Berny Unruh: The value of the county fair

Berny Unruh
K-State Research and Extension
Berny Unruh

Usually I don’t spend a lot of time “googling” to find out what the rest of the world thinks, but I did want to find out what exactly what people think the County Fair really is. One of the definitions found was “a gathering of people to display or trade produce or other goods, to parade or display animals and often to enjoy carnival or funfair entertainment”.  The archaic spelling of “fair” was “fayre” used in the 15th to the 17th century.  Even back then, the definition still included “a gathering of stalls and amusements for public entertainment”.

In my opinion, the county fair is the best place to see new things and maybe even try new things. If all community members participate and enter an item they have made or if they share a “vintage” item from the past, there will always be some fantastic displays at the fair.

I have tried to exhibit at least one item at the fair each year but I’m not as devoted as my mother. My mom is 85 years old and I know for at least the last 20 years she has not missed bringing items to the fair to show in open class. She knits, crochets, quilts, sews, paints and creates all year long. Since 2011 she has won an award for the most items exhibited at the fair in the Clothing, Textiles and Handiwork division at the North Central Kansas Free Fair. She really doesn’t care about the ribbons or the premium money, she seriously just wants to have things for people to look at when they come to the county fair.

One item that was not mentioned in the definition of the county fair is the volunteer force that is necessary to make such an event happen. In addition to parents getting their family members and all their exhibits to the fair, they are also asked to volunteer in one of the many divisions. The Superintendents volunteer their time to accept the entries during the entry time, then organize the exhibits and prepare them for the judging. After the judging is complete, they work to display all the exhibits for the public to see. In the livestock division, the list of responsibilities is even longer as superintendents and assistants are constantly checking the animals and visiting with the 4-H members so they will be ready for the show.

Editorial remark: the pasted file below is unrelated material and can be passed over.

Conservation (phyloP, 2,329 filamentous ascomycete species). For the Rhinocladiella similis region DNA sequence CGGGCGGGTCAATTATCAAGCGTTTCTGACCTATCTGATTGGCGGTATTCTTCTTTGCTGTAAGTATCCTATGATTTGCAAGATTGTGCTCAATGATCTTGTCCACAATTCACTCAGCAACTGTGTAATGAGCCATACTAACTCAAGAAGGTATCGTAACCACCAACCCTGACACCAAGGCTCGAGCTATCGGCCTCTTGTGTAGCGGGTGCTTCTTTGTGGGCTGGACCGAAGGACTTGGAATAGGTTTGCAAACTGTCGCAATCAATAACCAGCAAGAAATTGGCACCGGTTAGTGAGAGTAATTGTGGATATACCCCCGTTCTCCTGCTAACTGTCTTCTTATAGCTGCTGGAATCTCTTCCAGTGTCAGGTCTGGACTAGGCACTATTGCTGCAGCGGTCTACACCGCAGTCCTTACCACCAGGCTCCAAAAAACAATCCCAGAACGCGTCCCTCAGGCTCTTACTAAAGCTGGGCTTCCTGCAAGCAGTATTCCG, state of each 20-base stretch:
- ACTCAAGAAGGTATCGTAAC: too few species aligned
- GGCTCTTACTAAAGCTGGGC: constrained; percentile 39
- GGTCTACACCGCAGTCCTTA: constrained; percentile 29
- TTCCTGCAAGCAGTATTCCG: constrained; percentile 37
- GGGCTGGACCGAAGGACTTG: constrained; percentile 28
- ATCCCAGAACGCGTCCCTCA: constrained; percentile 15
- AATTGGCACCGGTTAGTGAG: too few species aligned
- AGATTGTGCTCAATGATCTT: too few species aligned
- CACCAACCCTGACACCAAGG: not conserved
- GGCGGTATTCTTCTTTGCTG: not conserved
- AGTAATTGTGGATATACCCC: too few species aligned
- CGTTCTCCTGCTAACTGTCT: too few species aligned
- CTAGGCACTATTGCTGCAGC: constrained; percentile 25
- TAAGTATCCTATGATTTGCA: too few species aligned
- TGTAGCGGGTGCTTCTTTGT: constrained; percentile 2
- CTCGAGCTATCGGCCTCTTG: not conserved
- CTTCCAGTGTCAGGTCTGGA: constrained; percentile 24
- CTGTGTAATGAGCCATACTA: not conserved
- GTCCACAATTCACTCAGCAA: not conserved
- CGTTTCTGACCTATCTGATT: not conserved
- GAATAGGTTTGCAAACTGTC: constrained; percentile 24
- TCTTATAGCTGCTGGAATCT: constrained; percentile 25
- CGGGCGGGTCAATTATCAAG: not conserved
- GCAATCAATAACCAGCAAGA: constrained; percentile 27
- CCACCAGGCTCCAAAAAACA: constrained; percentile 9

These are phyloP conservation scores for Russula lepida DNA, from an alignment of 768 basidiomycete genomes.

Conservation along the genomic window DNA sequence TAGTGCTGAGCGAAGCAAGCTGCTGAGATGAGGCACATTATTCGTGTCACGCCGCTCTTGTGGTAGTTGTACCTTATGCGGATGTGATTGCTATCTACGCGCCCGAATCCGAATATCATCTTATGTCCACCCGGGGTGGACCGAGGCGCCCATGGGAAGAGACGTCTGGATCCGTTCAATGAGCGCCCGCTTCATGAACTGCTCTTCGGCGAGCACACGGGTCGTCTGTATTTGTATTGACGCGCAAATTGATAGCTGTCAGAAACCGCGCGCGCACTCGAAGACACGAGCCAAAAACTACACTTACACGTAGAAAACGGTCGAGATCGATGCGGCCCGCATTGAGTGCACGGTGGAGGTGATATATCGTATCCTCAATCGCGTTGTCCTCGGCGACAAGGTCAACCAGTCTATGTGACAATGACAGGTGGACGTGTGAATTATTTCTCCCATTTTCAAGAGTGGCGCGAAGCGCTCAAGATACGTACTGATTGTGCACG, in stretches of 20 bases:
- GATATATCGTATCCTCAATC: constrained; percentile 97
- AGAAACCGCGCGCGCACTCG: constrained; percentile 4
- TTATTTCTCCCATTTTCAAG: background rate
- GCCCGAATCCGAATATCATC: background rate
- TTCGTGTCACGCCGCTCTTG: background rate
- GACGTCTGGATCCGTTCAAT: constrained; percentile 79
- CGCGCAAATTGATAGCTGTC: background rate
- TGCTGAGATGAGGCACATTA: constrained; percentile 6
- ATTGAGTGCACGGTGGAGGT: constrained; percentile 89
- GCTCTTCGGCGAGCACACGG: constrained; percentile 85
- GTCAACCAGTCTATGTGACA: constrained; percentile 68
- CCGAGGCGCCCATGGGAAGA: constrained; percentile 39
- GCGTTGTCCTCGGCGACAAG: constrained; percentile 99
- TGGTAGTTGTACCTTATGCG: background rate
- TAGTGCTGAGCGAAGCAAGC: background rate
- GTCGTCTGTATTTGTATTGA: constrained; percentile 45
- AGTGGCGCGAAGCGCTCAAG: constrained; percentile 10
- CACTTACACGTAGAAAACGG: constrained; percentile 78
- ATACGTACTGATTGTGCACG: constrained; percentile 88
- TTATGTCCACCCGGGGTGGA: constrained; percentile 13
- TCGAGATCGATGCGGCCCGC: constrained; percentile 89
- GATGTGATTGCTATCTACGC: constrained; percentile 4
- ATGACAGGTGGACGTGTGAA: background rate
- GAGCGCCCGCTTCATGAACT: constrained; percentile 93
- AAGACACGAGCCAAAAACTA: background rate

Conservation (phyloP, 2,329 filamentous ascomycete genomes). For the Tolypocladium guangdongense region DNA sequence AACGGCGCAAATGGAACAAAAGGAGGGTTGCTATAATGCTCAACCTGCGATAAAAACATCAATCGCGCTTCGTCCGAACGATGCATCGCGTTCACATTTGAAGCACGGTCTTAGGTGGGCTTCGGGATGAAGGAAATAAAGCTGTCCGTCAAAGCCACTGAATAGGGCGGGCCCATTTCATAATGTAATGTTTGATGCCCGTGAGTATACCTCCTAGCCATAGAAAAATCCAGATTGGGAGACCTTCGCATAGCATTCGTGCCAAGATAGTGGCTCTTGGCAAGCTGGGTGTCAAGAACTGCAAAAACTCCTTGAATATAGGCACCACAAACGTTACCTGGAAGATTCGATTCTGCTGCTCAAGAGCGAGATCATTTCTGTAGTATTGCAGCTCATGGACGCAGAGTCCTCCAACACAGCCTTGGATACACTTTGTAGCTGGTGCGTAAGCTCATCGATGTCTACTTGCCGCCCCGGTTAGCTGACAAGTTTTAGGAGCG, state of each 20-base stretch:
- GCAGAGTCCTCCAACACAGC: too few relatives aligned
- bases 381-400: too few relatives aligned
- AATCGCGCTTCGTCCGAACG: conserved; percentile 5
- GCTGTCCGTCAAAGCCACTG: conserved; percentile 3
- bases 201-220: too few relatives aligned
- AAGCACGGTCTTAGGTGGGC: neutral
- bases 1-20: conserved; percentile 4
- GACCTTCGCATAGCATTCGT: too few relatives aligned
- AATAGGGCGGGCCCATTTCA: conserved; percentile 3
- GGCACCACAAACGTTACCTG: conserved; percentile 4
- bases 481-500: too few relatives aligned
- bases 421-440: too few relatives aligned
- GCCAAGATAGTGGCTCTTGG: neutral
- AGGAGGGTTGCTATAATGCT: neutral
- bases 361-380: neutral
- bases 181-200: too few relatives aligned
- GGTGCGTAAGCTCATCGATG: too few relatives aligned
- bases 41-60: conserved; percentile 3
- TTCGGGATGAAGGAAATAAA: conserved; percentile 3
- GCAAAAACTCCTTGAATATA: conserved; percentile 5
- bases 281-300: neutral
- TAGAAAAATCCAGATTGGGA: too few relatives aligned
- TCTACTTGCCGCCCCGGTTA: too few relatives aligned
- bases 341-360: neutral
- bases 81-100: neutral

4-H families also volunteer at the 4-H Food Stand and help set up and clean up the buildings before and after the fair. 4-H teens are busy throughout the week teaching younger members, helping promote projects, creating videos or livestreaming shows and events, all while exhibiting their own projects. The leadership skills the junior leaders learn are invaluable to the community later in life.

The Fairboard works hard to plan evening events such as the rodeo, ranch rodeo, inflatable carnival and the concerts. There are also commercial exhibits that round out the entire definition of the County Fair.

If you did not get a chance to visit the Ellis County Fair this year, check out some events scheduled in a nearby county and find out what the county fair is all about.

Berny Unruh is the Family and Community Wellness Agent for the Cottonwood Extension District.  She can be reached at 785-628-9430 or at bunruh@ksu.edu